Doing Business in Lebanon – On the Ropes

Friday, November 5, 2021
Opinion by Jean AbiNader

On November 4, the Center for International Private Enterprise (CIPE) held a webinar “Lebanon: Economic Recovery Prospects.” The Lebanese Minister of Economy and Trade, Amin Salam, alongside private sector representatives including Fady Gemayel, the President of the Association of Lebanese Industrialists (ALI), provided statistics, case studies, and scenarios that would support rebuilding the economy and attracting foreign investment. Yet, the chances of measurable success are nil unless there are drastic reforms made by the government to stabilize the currency, decrease public spending, and restructure the banking industry.

The challenges of Lebanon’s economic collapse are illustrated in the Country Commercial Guide to Lebanon published by the US Department of Commerce in September. It contains seven sections. The first, “Doing Business In,” provides key information for determining if Lebanon is the right business destination for a company. There are four subsections: overview, challenges, opportunities, and entry strategies. There is not a lot of good news but a lot of aspirations.

A business asks itself two questions when looking for new markets: what are my risks, and how do I get my money out? There are no easy answers to these questions when it comes to Lebanon.

It all begins with the money: the Lebanese pound. What is it worth, can it be used for purchasing overseas supplies, can it be exchanged favorably with other currencies, and is there a banking system that is reliable and ready to help build businesses? While the Commerce Department Report touches on opportunities for US companies in many areas, they are conditioned upon several fundamental ifs. For example, if they can get the needed licenses, customs clearances, financing, etc., and if the country adopts the reforms needed to perform as a functioning member of the global economy.

In international business, most exporters do not look at the total population of a country as a potential market, but instead they focus on the middle class who can afford imported products and services. In the days of financial engineering, Lebanese people could aspire to a lifestyle built on the Central Bank’s borrowed funds and time; that scheme collapsed in 2019. Now, the middle class is rapidly declining due to barely accessible bank deposits, hyperinflation, disappearing employment, and inadequate compensation, not to mention higher costs of education, health care, and transportation.

A report published by the Economic & Financial Analysis Department at Byblos Bank noted that “corruption and a lack of transparency continue to cause frustration…other impediments include bureaucratic over-regulation, institutionalized corruption, arbitrary licensing decisions, complex customs procedures, outdated legislation, an ineffectual judicial system, high taxes and fees, elevated telecommunications charges, slow internet speed, poor electricity provision, inconsistent interpretation of laws, and weak enforcement of intellectual property rights… and fragmented and opaque tendering and procurement processes.”

The Report does commend Lebanon for its legal underpinnings of a free market economy, a highly educated work force, and limited restrictions on investors. The bottom line is best reflected in the statement, “The IMF estimated 2020 nominal GDP ($18.73 billion) was the lowest in the Middle East, below Libya and Yemen.” It is incomprehensible that Libya and Yemen, economic basket cases in the throes of armed conflict, rank higher than Lebanon. And yet they do.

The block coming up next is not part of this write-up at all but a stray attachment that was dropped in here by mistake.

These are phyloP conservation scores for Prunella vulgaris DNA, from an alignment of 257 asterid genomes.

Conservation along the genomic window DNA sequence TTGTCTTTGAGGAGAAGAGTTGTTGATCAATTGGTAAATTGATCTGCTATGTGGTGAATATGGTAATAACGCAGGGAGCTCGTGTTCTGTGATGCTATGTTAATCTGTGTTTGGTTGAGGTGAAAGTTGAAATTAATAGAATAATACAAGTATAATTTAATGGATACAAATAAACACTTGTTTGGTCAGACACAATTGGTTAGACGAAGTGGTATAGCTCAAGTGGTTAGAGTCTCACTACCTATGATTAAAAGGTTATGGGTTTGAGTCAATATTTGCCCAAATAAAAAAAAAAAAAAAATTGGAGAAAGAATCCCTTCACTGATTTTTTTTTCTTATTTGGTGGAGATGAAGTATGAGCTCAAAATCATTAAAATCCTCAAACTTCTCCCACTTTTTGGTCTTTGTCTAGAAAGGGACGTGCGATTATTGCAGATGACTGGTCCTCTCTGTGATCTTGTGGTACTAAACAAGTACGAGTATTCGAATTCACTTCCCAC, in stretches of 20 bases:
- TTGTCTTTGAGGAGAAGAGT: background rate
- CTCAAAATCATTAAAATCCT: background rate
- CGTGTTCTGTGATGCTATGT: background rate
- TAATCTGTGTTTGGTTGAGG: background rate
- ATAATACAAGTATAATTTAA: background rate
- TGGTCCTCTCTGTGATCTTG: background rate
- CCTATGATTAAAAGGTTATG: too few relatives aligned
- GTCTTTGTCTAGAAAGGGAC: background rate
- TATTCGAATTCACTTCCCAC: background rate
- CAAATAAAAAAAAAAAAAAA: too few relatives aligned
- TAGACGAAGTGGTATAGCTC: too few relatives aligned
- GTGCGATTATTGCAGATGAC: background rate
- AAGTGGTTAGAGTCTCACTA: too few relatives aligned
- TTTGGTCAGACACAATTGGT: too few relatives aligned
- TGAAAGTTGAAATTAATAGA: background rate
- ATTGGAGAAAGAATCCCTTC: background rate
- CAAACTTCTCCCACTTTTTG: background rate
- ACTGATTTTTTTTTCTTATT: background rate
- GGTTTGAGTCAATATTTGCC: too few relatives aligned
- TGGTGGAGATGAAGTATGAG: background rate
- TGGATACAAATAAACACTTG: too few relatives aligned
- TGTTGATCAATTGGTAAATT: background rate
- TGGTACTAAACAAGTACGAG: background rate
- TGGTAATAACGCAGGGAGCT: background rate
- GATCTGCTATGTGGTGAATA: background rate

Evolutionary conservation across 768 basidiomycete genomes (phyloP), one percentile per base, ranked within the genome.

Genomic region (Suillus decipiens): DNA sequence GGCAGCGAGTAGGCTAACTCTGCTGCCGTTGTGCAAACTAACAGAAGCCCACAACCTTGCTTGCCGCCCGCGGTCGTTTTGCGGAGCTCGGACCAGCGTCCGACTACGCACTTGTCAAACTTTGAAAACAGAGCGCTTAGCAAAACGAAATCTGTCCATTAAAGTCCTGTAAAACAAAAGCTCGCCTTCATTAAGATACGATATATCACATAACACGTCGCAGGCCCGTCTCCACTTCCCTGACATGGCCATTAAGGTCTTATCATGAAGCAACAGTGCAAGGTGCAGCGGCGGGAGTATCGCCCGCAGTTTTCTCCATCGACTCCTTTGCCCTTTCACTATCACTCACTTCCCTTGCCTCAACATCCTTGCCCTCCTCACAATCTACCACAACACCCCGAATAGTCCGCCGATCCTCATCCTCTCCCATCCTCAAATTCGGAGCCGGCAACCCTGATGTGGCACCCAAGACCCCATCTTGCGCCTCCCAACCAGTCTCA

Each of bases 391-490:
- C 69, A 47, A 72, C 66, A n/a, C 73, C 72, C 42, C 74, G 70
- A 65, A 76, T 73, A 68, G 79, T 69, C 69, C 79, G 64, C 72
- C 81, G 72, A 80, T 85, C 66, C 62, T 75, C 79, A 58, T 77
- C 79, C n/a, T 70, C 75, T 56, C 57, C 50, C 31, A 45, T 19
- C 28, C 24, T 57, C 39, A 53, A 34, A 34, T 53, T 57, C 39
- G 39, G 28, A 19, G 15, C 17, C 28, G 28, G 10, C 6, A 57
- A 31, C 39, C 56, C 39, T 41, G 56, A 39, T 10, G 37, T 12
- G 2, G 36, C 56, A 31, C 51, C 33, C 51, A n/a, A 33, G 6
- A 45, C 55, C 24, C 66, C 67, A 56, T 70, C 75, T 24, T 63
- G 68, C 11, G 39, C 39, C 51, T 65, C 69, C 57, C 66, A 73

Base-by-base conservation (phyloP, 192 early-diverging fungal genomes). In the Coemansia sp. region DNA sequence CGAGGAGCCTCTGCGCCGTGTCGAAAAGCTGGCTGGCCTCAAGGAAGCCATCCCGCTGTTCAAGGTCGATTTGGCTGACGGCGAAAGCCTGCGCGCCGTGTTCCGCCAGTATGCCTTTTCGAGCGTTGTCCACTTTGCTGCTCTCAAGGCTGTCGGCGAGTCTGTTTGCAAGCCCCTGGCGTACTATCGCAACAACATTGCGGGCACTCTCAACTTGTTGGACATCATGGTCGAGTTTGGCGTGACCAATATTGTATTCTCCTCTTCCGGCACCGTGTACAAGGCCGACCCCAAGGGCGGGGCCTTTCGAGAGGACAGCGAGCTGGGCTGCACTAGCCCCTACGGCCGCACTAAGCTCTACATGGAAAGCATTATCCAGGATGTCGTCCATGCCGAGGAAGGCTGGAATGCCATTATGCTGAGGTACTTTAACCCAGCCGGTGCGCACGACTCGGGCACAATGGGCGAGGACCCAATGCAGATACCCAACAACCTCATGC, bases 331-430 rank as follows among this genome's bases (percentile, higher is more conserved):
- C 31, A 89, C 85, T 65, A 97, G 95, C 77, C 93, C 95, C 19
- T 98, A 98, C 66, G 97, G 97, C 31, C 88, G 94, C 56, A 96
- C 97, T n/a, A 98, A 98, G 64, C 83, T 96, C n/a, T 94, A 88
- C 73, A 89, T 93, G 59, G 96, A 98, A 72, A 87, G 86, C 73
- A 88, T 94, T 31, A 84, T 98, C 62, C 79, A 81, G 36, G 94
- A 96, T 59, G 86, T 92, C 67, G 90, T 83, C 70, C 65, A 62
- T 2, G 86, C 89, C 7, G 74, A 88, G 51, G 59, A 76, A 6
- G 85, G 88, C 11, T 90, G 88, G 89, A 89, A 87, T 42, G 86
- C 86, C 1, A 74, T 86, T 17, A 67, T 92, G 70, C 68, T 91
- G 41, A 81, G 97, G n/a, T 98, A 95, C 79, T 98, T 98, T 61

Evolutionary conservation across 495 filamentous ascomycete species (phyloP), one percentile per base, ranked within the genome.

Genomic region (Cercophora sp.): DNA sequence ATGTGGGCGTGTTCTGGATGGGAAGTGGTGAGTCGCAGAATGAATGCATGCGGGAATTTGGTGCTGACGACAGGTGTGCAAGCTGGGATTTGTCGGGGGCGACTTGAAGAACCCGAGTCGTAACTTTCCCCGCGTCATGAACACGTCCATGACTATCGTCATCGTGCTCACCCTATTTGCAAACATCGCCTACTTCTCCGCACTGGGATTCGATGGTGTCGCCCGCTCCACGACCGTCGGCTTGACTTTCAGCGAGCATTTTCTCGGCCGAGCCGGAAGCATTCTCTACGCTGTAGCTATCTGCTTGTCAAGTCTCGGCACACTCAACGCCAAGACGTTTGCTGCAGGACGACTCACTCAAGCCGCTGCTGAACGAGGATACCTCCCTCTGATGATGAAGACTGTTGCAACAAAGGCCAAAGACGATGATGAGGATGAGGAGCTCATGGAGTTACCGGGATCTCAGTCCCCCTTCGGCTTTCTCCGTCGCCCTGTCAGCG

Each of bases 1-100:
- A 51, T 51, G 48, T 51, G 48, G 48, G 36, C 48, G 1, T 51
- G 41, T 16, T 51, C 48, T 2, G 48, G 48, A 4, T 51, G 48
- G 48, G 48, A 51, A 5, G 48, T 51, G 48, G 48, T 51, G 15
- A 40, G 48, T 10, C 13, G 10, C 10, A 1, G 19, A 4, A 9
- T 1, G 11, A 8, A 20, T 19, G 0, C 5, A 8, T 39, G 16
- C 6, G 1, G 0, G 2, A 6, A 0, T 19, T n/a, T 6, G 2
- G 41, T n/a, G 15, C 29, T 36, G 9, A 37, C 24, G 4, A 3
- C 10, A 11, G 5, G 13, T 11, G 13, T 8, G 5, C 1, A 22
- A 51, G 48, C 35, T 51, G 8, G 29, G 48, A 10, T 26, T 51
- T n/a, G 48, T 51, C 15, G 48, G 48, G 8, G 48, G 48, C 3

Part of any successful program to attract foreign investment is the ability to assure investors that their funds, innovations/intellectual property, and assets are safe, especially from arbitrary actions. The same goes for individuals and organizations – their rights to work freely, without fear or coercion, and to have a forum for exchanging ideas that is shared country-wide are a function of a country’s rule of law regime. In Lebanon’s case, this underscores the importance of an independent judiciary, mentioned frequently as an action that should be taken by the government.

The World Justice Project’s Rule of Law Index for 2021, according to a review by Byblos Bank’s Research & Analysis Department, ranked Lebanon in 104th place among 139 countries, a drop of eight places from 2020. The scores and rankings of each of eight factors and 44 sub-factors are based on opinion polls of the general public and a survey of legal professionals. The survey covered 1,000 respondents in Beirut, Sidon, and Tripoli. “Lebanon’s score came lower that the global average score and the Arab countries [in the survey] average score.” It ranked above Sudan, Mauritania, and Egypt; behind the UAE, Jordan, Tunisia, Algeria, and Morocco, the other Arab countries in the index.

While this is discouraging, there is more positive news in that Lebanon ranked third among Arab countries in terms of Open Government and Fundamental Rights, falling behind in Absence of Corruption and Criminal Justice. Both reports, on Doing Business and Rule of Law, point to flaws in Lebanon’s system of governance that can be remedied with sufficient political will. Lebanon has the capacity and the talent. The country will emerge from its current set of crises when the talent and energy of the people is seen as an asset, rather than a threat or merely a source of remittances. It is up to the Lebanese to right themselves, and the world will cheer their progress.

The views and opinions expressed here are those of the author and do not necessarily reflect the position of the American Task Force on Lebanon.